Sunday, April 17, 2011

Haenel 303-Super Tear Down Part 3

Still operating on the assumption that the transfer port is too large in diameter. The easiest solution is to sleeve the port down to a smaller size. 1/8" was the size Cardew favored from his research and I'm in no position to argue.

Some brass tubing from the scrap box. The ID of the tube is 0.125".

Test fit. The port is drilled at an angle. I'll assume that the angle at the breech face is identical to the angle of the inside face of the compression tube. I filed the brass tube to match the outside angle, turned it around and turned it over. An index line scribed on the tube made this easier than it sounds.

Because this can't be quick and easy, the tube is too loose in the transfer port bore. Knurling the tube will expand the OD a few thou.

It'll also give the epoxy something to grab.



Was pretty liberal with the JB Weld. If it doesn't work, the brass will easily drill out and Cardew and I will have something to talk about.

A 3/4"rod held vertically in the vise acts as a stop inside the compression tube for the blind end of the brass tube.

Cleaned up the excess JB Weld from the breech face before it hardened.

Cut the tube off flush with a jeweler's saw.

Finished the breech end.

Back to that too short spring guide. Found some likely replacements in the scrap box by test fitting them to the ID of the mainspring. A piece of o.500" cold rolled tubing and a spare Weihrauch spring guide made the final cut, but the HW won by virtue of a better fit to the spring. For what it's worth, the HW guide is 0.514" in OD.

Punched out the stock sheet metal tube. This was easier said than done. I expected it to pop right out, but no, Haenel had reduced the diameter of the tube, inserted it from the front, then rolled that rear flange. Tip of the hat to them for permanence, but I'm scratching my head that they put so much effort into fastening what's no more than a piece of too short, too small diameter, sheet metal. Uh, way to go guys?

Cut the tabs off the HW spring guide then through drilled it so the Haenel piston rod would clear.

Of course, the OD of the HW tube is too big to fit into the bore of the plug. Reducing the plug end of the HW tube will leave the wall thickness on the thin side.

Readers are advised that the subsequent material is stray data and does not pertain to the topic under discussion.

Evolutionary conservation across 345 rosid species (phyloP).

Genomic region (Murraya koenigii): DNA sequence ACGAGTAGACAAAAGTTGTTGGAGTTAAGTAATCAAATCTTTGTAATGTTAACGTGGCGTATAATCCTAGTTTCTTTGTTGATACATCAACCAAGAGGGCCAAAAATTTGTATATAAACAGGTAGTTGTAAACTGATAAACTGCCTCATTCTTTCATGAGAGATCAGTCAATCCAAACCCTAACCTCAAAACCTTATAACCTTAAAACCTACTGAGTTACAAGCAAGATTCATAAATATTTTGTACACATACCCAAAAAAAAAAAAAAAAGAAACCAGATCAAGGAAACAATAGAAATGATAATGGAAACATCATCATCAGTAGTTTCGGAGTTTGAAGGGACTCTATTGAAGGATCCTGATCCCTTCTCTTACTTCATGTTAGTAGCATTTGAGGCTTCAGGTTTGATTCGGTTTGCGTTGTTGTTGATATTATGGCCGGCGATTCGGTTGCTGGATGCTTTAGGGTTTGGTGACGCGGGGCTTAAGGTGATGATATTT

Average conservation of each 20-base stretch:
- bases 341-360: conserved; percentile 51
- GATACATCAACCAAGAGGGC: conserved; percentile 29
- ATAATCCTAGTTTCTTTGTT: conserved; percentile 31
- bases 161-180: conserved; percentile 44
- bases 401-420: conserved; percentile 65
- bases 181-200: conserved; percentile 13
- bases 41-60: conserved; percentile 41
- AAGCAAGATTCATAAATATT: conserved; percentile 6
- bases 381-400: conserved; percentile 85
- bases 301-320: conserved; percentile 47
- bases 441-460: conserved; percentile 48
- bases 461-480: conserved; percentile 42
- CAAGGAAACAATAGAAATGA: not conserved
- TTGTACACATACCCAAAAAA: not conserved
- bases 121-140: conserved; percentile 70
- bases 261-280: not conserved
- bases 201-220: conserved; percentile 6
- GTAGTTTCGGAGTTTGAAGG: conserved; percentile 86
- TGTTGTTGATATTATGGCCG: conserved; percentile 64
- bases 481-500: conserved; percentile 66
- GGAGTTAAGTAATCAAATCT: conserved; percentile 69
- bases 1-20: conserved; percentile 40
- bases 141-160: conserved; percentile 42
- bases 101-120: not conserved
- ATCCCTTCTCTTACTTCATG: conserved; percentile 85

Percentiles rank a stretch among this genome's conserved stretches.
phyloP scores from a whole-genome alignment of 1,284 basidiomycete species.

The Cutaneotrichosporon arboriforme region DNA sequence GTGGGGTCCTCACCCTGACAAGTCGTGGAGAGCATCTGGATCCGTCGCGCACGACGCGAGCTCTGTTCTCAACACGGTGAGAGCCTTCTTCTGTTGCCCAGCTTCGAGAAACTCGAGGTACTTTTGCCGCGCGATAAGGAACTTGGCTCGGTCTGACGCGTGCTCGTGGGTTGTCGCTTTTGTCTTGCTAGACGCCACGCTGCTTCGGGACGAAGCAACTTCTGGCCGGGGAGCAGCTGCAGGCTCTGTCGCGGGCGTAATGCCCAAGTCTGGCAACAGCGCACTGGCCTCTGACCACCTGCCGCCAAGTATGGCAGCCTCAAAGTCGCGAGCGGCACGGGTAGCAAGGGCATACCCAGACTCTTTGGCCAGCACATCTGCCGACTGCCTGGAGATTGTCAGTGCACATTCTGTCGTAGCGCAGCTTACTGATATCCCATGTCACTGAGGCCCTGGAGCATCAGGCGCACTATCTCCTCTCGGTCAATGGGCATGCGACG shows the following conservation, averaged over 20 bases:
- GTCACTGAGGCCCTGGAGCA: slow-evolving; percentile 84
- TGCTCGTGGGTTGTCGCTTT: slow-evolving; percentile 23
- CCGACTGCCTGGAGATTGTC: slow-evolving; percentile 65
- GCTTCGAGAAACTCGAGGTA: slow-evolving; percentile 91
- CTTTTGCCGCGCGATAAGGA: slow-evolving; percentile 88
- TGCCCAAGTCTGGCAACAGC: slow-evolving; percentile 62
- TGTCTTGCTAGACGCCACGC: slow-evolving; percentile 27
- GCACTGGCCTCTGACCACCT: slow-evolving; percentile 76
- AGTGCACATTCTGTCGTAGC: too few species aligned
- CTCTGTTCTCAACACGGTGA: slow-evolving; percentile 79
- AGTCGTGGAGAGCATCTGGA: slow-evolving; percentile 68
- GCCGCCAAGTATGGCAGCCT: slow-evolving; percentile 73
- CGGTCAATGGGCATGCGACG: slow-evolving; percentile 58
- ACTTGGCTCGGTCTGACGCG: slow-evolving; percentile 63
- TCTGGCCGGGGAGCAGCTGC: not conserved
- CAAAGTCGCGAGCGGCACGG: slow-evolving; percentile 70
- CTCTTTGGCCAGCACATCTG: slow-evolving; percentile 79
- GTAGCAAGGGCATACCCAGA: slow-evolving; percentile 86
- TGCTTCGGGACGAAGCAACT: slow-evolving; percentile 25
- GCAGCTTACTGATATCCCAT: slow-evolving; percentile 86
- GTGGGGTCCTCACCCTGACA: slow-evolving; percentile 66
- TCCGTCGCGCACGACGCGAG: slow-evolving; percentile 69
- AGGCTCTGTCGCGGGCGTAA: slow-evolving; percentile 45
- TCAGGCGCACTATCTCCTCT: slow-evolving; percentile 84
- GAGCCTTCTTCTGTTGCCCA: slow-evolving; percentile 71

So rather than thin the tube, I drilled the plug out to 0.500".

Then used a boring bar to open the hole to 0.512".

Set everything in the vise jaws and heated the plug with a torch. Used the vise to press the tube into the bore while it was hot.

Took a substantial amount of force to seat the new tube. Given how hard it was to remove that original guide, this one is even tighter. I think the guys at Haenel would approve.

I was getting ready to reassemble the rifle when I remembered that metal cap--or button whatever you want to call it--that keeps tension on the cocking lever. It was all scarred up.

Just a thin stamping. Almost looks like a bottle cap.

More scrounging in the metal box gave up a piece of tool steel--most likely W-1.

Turned an end down to 0.640" OD.

Then hogged out the end until the coil spring fit inside. Cleaned up the interior with a boring bar...

and parted it off.

Sanded the top flat on a granite surface plate.

Took it to 400 grit. I'll harden, then polish it so it doesn't wear out like the original.

I'll be back with more in a few days.

3 comments:

duskwight said...

Derrick,

Did something happen to Tom's blog? It just doesn't load up.

duskwight

derrick38 said...

I believe that the server was damaged. There might be more info on the Yellow.

duskwight said...

Derrick,

Yes, you're right. Some sort of server crash a bad thing indeed. Hope they'll recover it and no info will be lost.

duskwight